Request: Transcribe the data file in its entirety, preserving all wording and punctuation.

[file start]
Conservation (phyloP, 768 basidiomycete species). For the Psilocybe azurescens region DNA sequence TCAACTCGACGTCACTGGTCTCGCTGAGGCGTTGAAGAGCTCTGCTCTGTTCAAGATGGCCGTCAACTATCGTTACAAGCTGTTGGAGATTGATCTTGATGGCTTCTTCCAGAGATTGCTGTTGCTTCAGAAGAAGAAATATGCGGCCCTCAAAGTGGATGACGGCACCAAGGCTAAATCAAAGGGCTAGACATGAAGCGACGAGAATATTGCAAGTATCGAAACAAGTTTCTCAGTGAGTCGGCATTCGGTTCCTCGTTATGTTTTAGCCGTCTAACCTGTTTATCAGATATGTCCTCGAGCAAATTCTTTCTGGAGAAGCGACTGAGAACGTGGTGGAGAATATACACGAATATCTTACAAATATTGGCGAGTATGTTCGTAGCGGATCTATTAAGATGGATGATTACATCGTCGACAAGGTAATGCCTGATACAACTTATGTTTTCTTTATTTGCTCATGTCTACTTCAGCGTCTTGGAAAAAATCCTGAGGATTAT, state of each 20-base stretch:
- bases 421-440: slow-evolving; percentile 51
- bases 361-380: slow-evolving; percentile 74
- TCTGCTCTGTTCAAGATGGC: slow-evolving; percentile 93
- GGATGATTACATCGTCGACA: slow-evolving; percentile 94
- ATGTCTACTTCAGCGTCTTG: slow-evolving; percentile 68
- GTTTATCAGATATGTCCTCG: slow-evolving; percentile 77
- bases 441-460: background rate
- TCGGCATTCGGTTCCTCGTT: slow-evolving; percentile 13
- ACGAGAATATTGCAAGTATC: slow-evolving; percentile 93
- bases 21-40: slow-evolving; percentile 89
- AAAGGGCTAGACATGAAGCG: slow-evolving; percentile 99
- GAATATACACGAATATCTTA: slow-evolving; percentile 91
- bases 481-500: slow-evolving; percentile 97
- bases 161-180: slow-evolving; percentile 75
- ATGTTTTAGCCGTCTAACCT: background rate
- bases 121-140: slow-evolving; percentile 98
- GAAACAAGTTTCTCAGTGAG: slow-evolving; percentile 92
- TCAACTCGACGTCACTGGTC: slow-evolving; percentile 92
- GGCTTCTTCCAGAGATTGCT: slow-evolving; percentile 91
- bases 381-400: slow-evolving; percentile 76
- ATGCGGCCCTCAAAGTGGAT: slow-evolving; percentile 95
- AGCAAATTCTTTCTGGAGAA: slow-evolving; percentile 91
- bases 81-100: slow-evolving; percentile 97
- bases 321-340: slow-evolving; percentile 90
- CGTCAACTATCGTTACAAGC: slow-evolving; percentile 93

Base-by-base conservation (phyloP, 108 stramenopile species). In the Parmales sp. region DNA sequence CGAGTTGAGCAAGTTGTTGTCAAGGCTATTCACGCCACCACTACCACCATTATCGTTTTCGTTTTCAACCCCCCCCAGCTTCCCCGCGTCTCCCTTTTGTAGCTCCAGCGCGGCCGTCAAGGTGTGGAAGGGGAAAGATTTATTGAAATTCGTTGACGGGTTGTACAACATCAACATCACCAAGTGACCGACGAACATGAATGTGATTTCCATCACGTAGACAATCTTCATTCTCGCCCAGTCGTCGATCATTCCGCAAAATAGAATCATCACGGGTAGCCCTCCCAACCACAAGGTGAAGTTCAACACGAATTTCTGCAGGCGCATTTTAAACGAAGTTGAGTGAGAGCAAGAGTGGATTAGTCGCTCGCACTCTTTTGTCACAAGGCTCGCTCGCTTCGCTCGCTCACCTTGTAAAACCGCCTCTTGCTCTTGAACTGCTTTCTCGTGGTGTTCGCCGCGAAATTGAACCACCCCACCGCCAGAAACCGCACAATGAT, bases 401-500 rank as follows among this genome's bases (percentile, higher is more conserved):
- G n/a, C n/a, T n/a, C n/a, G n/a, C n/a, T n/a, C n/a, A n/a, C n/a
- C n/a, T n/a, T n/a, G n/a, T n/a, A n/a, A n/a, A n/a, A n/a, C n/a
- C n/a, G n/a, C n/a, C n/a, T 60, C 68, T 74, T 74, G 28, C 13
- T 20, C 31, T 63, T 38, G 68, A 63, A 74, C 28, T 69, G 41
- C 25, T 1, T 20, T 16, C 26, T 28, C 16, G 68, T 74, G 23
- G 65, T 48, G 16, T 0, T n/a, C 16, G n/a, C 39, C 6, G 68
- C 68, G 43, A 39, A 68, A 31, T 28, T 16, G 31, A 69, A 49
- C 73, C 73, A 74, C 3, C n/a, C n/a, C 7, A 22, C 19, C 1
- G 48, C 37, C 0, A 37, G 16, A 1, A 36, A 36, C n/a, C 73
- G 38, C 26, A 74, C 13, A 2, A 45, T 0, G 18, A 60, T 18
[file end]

Conservation (phyloP, 768 basidiomycete species). For the Psilocybe azurescens region DNA sequence TCAACTCGACGTCACTGGTCTCGCTGAGGCGTTGAAGAGCTCTGCTCTGTTCAAGATGGCCGTCAACTATCGTTACAAGCTGTTGGAGATTGATCTTGATGGCTTCTTCCAGAGATTGCTGTTGCTTCAGAAGAAGAAATATGCGGCCCTCAAAGTGGATGACGGCACCAAGGCTAAATCAAAGGGCTAGACATGAAGCGACGAGAATATTGCAAGTATCGAAACAAGTTTCTCAGTGAGTCGGCATTCGGTTCCTCGTTATGTTTTAGCCGTCTAACCTGTTTATCAGATATGTCCTCGAGCAAATTCTTTCTGGAGAAGCGACTGAGAACGTGGTGGAGAATATACACGAATATCTTACAAATATTGGCGAGTATGTTCGTAGCGGATCTATTAAGATGGATGATTACATCGTCGACAAGGTAATGCCTGATACAACTTATGTTTTCTTTATTTGCTCATGTCTACTTCAGCGTCTTGGAAAAAATCCTGAGGATTAT, state of each 20-base stretch:
- bases 421-440: slow-evolving; percentile 51
- bases 361-380: slow-evolving; percentile 74
- TCTGCTCTGTTCAAGATGGC: slow-evolving; percentile 93
- GGATGATTACATCGTCGACA: slow-evolving; percentile 94
- ATGTCTACTTCAGCGTCTTG: slow-evolving; percentile 68
- GTTTATCAGATATGTCCTCG: slow-evolving; percentile 77
- bases 441-460: background rate
- TCGGCATTCGGTTCCTCGTT: slow-evolving; percentile 13
- ACGAGAATATTGCAAGTATC: slow-evolving; percentile 93
- bases 21-40: slow-evolving; percentile 89
- AAAGGGCTAGACATGAAGCG: slow-evolving; percentile 99
- GAATATACACGAATATCTTA: slow-evolving; percentile 91
- bases 481-500: slow-evolving; percentile 97
- bases 161-180: slow-evolving; percentile 75
- ATGTTTTAGCCGTCTAACCT: background rate
- bases 121-140: slow-evolving; percentile 98
- GAAACAAGTTTCTCAGTGAG: slow-evolving; percentile 92
- TCAACTCGACGTCACTGGTC: slow-evolving; percentile 92
- GGCTTCTTCCAGAGATTGCT: slow-evolving; percentile 91
- bases 381-400: slow-evolving; percentile 76
- ATGCGGCCCTCAAAGTGGAT: slow-evolving; percentile 95
- AGCAAATTCTTTCTGGAGAA: slow-evolving; percentile 91
- bases 81-100: slow-evolving; percentile 97
- bases 321-340: slow-evolving; percentile 90
- CGTCAACTATCGTTACAAGC: slow-evolving; percentile 93

Base-by-base conservation (phyloP, 108 stramenopile species). In the Parmales sp. region DNA sequence CGAGTTGAGCAAGTTGTTGTCAAGGCTATTCACGCCACCACTACCACCATTATCGTTTTCGTTTTCAACCCCCCCCAGCTTCCCCGCGTCTCCCTTTTGTAGCTCCAGCGCGGCCGTCAAGGTGTGGAAGGGGAAAGATTTATTGAAATTCGTTGACGGGTTGTACAACATCAACATCACCAAGTGACCGACGAACATGAATGTGATTTCCATCACGTAGACAATCTTCATTCTCGCCCAGTCGTCGATCATTCCGCAAAATAGAATCATCACGGGTAGCCCTCCCAACCACAAGGTGAAGTTCAACACGAATTTCTGCAGGCGCATTTTAAACGAAGTTGAGTGAGAGCAAGAGTGGATTAGTCGCTCGCACTCTTTTGTCACAAGGCTCGCTCGCTTCGCTCGCTCACCTTGTAAAACCGCCTCTTGCTCTTGAACTGCTTTCTCGTGGTGTTCGCCGCGAAATTGAACCACCCCACCGCCAGAAACCGCACAATGAT, bases 401-500 rank as follows among this genome's bases (percentile, higher is more conserved):
- G n/a, C n/a, T n/a, C n/a, G n/a, C n/a, T n/a, C n/a, A n/a, C n/a
- C n/a, T n/a, T n/a, G n/a, T n/a, A n/a, A n/a, A n/a, A n/a, C n/a
- C n/a, G n/a, C n/a, C n/a, T 60, C 68, T 74, T 74, G 28, C 13
- T 20, C 31, T 63, T 38, G 68, A 63, A 74, C 28, T 69, G 41
- C 25, T 1, T 20, T 16, C 26, T 28, C 16, G 68, T 74, G 23
- G 65, T 48, G 16, T 0, T n/a, C 16, G n/a, C 39, C 6, G 68
- C 68, G 43, A 39, A 68, A 31, T 28, T 16, G 31, A 69, A 49
- C 73, C 73, A 74, C 3, C n/a, C n/a, C 7, A 22, C 19, C 1
- G 48, C 37, C 0, A 37, G 16, A 1, A 36, A 36, C n/a, C 73
- G 38, C 26, A 74, C 13, A 2, A 45, T 0, G 18, A 60, T 18